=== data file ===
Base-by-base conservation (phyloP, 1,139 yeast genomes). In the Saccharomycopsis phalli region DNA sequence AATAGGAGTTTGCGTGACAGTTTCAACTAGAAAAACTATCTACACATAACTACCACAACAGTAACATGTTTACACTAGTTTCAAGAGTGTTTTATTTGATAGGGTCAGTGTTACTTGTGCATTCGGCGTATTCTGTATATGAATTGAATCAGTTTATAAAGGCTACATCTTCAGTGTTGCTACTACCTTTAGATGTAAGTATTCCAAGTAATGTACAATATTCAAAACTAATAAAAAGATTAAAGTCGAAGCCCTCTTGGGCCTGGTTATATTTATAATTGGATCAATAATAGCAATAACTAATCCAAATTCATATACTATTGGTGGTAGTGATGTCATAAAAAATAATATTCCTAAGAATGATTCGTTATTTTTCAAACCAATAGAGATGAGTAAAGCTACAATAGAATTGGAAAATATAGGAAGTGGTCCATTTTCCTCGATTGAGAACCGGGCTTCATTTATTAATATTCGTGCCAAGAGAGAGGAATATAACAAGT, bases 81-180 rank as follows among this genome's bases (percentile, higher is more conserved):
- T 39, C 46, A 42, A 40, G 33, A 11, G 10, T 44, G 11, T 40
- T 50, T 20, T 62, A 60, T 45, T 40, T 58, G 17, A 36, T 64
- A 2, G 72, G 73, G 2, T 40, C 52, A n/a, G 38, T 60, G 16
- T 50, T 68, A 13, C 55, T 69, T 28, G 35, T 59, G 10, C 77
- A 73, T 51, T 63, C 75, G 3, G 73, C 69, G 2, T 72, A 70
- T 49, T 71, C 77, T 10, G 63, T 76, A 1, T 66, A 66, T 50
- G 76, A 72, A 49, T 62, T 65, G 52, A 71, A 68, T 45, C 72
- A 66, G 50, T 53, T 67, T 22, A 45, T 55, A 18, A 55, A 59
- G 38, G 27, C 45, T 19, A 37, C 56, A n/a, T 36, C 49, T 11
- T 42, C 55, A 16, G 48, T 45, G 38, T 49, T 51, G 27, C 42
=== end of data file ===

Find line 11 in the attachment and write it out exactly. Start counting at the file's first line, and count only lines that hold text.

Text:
- T 42, C 55, A 16, G 48, T 45, G 38, T 49, T 51, G 27, C 42